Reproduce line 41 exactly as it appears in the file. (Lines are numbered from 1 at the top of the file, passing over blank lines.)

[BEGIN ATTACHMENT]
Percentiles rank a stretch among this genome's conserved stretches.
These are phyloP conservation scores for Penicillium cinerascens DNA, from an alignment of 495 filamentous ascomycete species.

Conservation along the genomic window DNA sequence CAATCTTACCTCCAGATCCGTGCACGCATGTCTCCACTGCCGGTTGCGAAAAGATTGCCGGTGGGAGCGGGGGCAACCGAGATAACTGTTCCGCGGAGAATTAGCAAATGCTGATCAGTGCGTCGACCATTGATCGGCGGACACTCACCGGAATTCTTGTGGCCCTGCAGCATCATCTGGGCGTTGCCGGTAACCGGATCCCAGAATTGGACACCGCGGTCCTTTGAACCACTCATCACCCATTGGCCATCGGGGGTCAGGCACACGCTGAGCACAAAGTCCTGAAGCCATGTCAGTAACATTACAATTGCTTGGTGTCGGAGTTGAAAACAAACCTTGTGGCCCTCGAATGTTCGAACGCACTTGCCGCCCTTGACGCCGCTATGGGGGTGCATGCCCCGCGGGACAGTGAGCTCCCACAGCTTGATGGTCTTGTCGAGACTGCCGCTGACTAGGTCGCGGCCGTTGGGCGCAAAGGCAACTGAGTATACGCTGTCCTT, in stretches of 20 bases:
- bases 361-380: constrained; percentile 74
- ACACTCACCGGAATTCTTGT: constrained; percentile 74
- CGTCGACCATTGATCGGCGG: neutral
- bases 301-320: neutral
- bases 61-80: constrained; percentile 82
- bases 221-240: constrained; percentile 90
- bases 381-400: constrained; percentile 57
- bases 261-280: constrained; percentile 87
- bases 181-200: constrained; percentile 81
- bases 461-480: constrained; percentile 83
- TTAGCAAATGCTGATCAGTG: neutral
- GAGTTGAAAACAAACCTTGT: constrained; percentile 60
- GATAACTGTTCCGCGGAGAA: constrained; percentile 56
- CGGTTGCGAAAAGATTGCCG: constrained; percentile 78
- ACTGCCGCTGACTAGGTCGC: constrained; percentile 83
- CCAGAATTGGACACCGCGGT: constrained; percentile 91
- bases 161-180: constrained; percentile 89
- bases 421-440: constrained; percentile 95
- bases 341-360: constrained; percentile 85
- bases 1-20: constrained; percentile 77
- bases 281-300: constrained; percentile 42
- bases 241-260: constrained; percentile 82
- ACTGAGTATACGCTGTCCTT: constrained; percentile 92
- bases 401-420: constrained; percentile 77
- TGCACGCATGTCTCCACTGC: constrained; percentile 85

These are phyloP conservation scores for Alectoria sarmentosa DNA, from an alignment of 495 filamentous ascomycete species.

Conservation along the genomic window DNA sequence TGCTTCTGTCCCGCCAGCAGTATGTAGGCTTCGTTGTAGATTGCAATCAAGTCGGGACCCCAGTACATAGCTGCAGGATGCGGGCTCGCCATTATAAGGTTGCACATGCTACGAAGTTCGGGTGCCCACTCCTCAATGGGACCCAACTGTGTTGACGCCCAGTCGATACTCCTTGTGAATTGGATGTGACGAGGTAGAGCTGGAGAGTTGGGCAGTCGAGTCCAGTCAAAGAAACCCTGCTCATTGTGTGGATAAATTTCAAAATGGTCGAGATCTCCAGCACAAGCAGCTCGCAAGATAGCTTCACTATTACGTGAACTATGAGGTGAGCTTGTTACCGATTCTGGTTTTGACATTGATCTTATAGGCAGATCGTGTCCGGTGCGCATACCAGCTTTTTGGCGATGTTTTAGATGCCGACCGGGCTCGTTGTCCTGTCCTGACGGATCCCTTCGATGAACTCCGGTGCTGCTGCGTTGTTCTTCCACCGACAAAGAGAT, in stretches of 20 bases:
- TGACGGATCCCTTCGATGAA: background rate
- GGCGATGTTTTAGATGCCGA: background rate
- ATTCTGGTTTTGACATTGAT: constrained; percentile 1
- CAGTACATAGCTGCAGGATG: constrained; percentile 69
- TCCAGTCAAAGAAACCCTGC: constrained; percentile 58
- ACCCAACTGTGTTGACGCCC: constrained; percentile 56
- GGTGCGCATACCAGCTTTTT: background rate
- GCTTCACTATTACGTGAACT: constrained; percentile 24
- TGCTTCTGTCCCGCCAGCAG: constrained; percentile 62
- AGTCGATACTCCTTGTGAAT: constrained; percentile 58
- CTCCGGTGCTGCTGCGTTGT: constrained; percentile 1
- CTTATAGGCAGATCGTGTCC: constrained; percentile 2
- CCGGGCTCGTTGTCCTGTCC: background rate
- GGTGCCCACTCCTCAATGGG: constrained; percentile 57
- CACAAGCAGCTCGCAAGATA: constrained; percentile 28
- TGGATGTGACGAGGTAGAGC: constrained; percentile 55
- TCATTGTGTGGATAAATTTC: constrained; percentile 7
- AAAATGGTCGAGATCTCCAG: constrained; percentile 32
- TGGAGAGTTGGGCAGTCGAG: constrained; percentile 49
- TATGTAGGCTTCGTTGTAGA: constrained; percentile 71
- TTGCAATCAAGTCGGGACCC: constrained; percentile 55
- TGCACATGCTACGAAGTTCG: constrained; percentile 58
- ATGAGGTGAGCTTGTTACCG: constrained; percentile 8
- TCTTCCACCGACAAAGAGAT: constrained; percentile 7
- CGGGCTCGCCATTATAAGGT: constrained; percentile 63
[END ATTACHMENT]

- CTCCGGTGCTGCTGCGTTGT: constrained; percentile 1